They are arguing that if you destroy the representation, you destroy the means by which meters can be measured. No one will actually remember what a meter is if you destroy all traces of the idea, that's true. But so long as the meter is remembered, it can be known as "true". Seems like it's a belief that things only exist if you know them.

    At root, it's an assertion that an unchangeable idea may be destroyed, therefore it is changeable. While it is indeed possible to destroy an idea, destroying the meter is simply not feasible today. It's wasted energy which is, quite frankly, only of genuine interest to me and whoever else is viewing reality in terms of information subelements. Although now, that they would obsess over it to this degree, suggests that they have some level of cognitive difficulty with probability, which is what we base notions of permanence on. I believe there was some cognitive research on that, that it was correlated to neuron threshold potentials I believe.

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    The standard now is apparently how far light can travel in a vacuum in a certain period of time - even that might be flawed, if for example light is slowly slowing down as has apparently been observed.

  4. #4
    Creepy-

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    I made a mistake, I used "post-priori" instead of "a-posteriori" in the text, so if someone did not understood because of a supposed different term invented by me, should read the corrected OP.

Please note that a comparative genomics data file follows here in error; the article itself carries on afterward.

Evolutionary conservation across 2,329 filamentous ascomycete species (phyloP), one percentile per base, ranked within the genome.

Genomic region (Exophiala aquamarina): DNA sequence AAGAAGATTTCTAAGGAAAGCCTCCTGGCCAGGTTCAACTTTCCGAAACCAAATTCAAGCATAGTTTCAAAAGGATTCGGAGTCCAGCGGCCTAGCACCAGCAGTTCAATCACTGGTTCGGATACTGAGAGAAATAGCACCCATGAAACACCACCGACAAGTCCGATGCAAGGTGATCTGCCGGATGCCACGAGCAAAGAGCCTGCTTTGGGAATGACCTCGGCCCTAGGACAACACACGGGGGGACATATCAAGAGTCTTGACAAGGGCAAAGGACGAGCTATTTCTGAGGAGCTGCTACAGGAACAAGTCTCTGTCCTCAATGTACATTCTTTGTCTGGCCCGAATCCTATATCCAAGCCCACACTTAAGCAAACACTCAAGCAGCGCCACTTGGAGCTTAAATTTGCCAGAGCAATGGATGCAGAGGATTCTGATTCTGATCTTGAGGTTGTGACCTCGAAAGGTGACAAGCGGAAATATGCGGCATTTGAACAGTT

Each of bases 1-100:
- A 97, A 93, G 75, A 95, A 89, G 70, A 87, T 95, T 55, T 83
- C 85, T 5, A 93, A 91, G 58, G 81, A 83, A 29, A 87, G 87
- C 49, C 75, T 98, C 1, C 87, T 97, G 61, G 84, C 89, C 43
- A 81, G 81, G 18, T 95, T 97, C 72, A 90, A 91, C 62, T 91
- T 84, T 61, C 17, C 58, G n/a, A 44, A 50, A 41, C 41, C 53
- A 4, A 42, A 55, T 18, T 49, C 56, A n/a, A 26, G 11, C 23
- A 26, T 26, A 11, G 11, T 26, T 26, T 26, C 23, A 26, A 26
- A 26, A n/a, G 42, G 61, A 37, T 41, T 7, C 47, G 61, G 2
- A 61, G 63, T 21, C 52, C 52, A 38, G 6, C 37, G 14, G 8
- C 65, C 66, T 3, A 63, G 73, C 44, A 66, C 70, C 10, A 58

(seems that I'm not the only one doing this mistake https://duckduckgo.com/?v=n&q=%22post+priori%22)
    Quote Originally Posted by tcaudilllg View Post
    It appears to be an IM disorder. Something that is a priori true is positive Alpha Ti that is unchangeable. What seems to be going on is that they are assuming a disconnect between Ti and Te: Ti is subordinate to Te. However of course, the meter is an idea of a thing that has a certain length.
    What are you calling "disorder"?

    I think that what's going on is rather a Fi view. In our terminology, Kant deals with External IEs (Logic and Sensing) exclusively, but the authors of the revision - at least Kripke, who has given the example - use an Internal interpretation of the a-priori statements, where you have the freedom to interpret the meanings freely, think of what the statements mean to you (in our case it would be Fi, but I won't discuss this here).

    The deviation from Kant's strict framework (seemingly infringement of Ti) appears in the key statement: "there is an intuitive difference between the phrase ‘one meter’ and the phrase ‘the length of S at t0’.". This was not written in the OP, but it was explored in my examples. Basically, the example is valid in the original context of Kant when having exclusively one meaning, while the example's interpretation has two meanings! One is the definition of one meter, whatever it is, the other is a, contingent indeed, a-posteriori statement: "the length of S is".
    Quote Originally Posted by tcaudilllg View Post
    At root, it's an assertion that an unchangeable idea may be destroyed, therefore it is changeable.
    Precisely.


    -Bolt
    Last edited by Parasite; 03-29-2011 at 09:20 AM.